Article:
in Burbank for Nickelodeon headquarters, a children's television station.
"It was the best experience I have ever had doing sign work,"
says Hiebsch. "The people were really young and energetic, and I was
able to make some incredible signs."
"Challenging and unusual" are the two words that Hiebsch Jr.
uses to describes the signs. "Constructing the huge foot for Nickelodeon
makes this business different. It was really big, artsy looking and not
ordinary," he adds.
With 12 to 16 feet lettering, various color schemes and lighting, Noriega
says that the job was "unusual but a big success. With Ken, I knew
I was working with the best, and only good could come out of it."
One of the highlights of working in the sign industry "is meeting
a lot of interesting people," says Hiebsch. "I have met the vice
president of MTV, the designers for the Olympic Games and the staff from
In the movie "The Crow," Hiebsch was hired to duplicate an
old sign in downtown L.A. "It was some really weird stuff that I had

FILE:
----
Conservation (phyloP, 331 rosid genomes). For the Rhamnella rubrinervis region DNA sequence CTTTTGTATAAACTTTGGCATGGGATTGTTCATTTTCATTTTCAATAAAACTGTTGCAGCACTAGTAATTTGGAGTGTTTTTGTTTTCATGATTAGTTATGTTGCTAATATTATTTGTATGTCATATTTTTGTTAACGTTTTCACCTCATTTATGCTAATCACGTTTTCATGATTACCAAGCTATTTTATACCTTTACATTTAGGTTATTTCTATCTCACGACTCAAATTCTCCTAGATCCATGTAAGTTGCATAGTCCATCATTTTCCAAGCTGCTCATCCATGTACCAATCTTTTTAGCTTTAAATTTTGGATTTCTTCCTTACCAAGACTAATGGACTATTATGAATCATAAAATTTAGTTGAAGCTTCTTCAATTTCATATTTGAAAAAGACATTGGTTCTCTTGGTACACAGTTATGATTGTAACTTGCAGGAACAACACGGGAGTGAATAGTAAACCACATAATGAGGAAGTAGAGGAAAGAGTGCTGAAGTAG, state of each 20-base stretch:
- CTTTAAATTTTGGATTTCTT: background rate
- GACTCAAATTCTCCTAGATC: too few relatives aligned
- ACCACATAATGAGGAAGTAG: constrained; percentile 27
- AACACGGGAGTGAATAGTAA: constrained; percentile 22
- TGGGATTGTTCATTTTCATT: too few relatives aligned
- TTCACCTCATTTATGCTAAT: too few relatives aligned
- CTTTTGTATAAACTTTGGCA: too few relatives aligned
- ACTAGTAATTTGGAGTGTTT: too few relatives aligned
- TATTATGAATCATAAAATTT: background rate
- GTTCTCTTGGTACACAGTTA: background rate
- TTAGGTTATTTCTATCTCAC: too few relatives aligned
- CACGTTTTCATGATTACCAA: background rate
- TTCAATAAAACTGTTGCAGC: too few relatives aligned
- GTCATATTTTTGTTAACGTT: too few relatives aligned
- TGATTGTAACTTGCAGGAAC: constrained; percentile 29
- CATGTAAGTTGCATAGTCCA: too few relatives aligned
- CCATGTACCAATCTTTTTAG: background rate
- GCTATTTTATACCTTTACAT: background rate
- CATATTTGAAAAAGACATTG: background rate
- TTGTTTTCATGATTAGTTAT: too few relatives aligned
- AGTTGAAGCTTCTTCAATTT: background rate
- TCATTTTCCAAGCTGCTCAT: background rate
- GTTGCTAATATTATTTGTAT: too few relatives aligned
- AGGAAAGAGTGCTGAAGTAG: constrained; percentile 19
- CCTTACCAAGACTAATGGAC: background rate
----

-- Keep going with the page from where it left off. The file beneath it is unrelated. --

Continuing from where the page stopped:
to make," Hiebsch says.
Behind the scenes with various movie crews, Hiebsch has made valuable
contacts with individuals. "I worked closely with Paramount Pictures
on Beverly Hills Cop III." The benefit of these contracts are "working
with a lot of the same people over and over." As a result of his various
contacts, Hiebsch has numerous projects that are in progress during a certain
time period. "We are working for a company in Pasadena, the Metrolink,
the aquarium and MGM," he says. "We take on accounts as they come."
"[Sometimes] I feel like the craziest guy in the world," he
Although Hiebsch is modest about the success of his business, Noriega
speaks frankly about the importance of Creative Metal Arts. "It is
a very small shop but his reputation is huge," she says. "People
from around the world are finding out about him."
Tucked away in his workshop, Hiebsch and his employees have endless
projects. They work endless hours. In essence, they have transposed metal
into masterpieces of art.
From signs in movies to signs on buildings and, yes, even signs in restrooms,
Creative Metal Arts does it all. Currently, (left to right) Ken Hiebsch
Sr., John Bishop, Ken Hiebsch Jr., and Rafik Haroutounian are busy making
metal sign art for the Long Beach Aquarium.